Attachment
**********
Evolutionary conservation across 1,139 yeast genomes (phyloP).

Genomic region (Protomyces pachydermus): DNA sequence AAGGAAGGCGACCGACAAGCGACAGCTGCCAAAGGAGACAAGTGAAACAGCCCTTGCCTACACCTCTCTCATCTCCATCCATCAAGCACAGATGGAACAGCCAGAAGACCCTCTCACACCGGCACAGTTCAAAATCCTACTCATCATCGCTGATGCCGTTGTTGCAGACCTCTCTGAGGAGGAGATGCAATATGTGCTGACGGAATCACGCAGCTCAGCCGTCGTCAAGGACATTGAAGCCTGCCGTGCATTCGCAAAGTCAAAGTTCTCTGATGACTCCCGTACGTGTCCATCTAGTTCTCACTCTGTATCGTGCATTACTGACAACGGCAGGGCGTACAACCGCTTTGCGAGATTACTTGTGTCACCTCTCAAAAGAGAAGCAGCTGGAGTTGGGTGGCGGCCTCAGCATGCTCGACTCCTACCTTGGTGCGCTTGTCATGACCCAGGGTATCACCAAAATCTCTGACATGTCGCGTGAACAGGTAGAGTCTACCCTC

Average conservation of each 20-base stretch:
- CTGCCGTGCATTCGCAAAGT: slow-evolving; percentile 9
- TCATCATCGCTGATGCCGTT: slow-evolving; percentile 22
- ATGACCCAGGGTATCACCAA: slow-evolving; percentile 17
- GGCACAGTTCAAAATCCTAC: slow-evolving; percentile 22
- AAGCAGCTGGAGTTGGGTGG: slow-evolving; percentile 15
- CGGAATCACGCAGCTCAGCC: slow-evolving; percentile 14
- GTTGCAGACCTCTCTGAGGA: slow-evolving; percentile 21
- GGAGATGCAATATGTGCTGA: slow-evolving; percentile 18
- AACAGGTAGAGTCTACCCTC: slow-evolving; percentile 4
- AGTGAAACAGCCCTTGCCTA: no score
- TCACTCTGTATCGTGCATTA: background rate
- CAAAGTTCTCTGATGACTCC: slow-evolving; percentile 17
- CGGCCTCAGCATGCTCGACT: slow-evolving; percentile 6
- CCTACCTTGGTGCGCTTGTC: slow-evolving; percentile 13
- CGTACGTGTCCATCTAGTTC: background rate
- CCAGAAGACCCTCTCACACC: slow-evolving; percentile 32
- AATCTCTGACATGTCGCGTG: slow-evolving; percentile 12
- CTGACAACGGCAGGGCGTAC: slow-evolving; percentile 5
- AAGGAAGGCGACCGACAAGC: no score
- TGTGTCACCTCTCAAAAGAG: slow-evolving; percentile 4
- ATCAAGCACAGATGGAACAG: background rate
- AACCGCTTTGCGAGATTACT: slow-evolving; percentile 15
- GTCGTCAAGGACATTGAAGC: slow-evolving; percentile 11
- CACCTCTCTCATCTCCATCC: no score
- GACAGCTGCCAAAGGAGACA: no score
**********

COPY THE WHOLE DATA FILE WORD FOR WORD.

Evolutionary conservation across 1,139 yeast genomes (phyloP).

Genomic region (Protomyces pachydermus): DNA sequence AAGGAAGGCGACCGACAAGCGACAGCTGCCAAAGGAGACAAGTGAAACAGCCCTTGCCTACACCTCTCTCATCTCCATCCATCAAGCACAGATGGAACAGCCAGAAGACCCTCTCACACCGGCACAGTTCAAAATCCTACTCATCATCGCTGATGCCGTTGTTGCAGACCTCTCTGAGGAGGAGATGCAATATGTGCTGACGGAATCACGCAGCTCAGCCGTCGTCAAGGACATTGAAGCCTGCCGTGCATTCGCAAAGTCAAAGTTCTCTGATGACTCCCGTACGTGTCCATCTAGTTCTCACTCTGTATCGTGCATTACTGACAACGGCAGGGCGTACAACCGCTTTGCGAGATTACTTGTGTCACCTCTCAAAAGAGAAGCAGCTGGAGTTGGGTGGCGGCCTCAGCATGCTCGACTCCTACCTTGGTGCGCTTGTCATGACCCAGGGTATCACCAAAATCTCTGACATGTCGCGTGAACAGGTAGAGTCTACCCTC

Average conservation of each 20-base stretch:
- CTGCCGTGCATTCGCAAAGT: slow-evolving; percentile 9
- TCATCATCGCTGATGCCGTT: slow-evolving; percentile 22
- ATGACCCAGGGTATCACCAA: slow-evolving; percentile 17
- GGCACAGTTCAAAATCCTAC: slow-evolving; percentile 22
- AAGCAGCTGGAGTTGGGTGG: slow-evolving; percentile 15
- CGGAATCACGCAGCTCAGCC: slow-evolving; percentile 14
- GTTGCAGACCTCTCTGAGGA: slow-evolving; percentile 21
- GGAGATGCAATATGTGCTGA: slow-evolving; percentile 18
- AACAGGTAGAGTCTACCCTC: slow-evolving; percentile 4
- AGTGAAACAGCCCTTGCCTA: no score
- TCACTCTGTATCGTGCATTA: background rate
- CAAAGTTCTCTGATGACTCC: slow-evolving; percentile 17
- CGGCCTCAGCATGCTCGACT: slow-evolving; percentile 6
- CCTACCTTGGTGCGCTTGTC: slow-evolving; percentile 13
- CGTACGTGTCCATCTAGTTC: background rate
- CCAGAAGACCCTCTCACACC: slow-evolving; percentile 32
- AATCTCTGACATGTCGCGTG: slow-evolving; percentile 12
- CTGACAACGGCAGGGCGTAC: slow-evolving; percentile 5
- AAGGAAGGCGACCGACAAGC: no score
- TGTGTCACCTCTCAAAAGAG: slow-evolving; percentile 4
- ATCAAGCACAGATGGAACAG: background rate
- AACCGCTTTGCGAGATTACT: slow-evolving; percentile 15
- GTCGTCAAGGACATTGAAGC: slow-evolving; percentile 11
- CACCTCTCTCATCTCCATCC: no score
- GACAGCTGCCAAAGGAGACA: no score